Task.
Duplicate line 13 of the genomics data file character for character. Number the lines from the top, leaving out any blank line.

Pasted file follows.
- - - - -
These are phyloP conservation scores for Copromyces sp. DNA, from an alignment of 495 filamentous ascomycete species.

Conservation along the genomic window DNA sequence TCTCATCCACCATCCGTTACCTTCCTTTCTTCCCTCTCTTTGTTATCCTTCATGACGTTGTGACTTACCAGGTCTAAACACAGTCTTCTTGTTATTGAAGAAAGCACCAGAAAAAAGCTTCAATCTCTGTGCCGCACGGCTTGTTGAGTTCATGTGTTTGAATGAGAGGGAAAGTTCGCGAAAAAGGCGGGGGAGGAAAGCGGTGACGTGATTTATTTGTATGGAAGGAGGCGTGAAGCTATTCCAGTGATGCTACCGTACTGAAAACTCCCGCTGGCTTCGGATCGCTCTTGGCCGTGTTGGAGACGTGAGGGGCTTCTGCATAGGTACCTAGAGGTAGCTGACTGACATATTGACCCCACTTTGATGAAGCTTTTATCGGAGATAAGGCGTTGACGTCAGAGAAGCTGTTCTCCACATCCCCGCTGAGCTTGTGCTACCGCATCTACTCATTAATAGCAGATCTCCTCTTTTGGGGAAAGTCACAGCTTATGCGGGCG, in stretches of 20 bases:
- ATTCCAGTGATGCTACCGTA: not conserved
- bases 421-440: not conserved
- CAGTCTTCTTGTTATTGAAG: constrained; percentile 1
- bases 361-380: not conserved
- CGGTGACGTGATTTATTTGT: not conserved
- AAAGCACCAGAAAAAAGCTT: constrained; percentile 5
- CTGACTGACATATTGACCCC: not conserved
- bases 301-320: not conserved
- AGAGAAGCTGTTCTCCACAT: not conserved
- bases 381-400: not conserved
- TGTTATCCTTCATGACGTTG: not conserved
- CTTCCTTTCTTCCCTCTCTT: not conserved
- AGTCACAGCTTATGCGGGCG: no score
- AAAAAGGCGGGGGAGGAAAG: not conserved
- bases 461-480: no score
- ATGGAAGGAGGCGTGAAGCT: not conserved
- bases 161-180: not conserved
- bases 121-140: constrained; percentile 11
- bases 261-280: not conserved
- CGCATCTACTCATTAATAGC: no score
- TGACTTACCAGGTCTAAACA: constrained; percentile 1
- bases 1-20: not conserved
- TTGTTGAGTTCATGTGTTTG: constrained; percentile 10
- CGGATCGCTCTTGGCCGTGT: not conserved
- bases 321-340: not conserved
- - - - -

- TGTTATCCTTCATGACGTTG: not conserved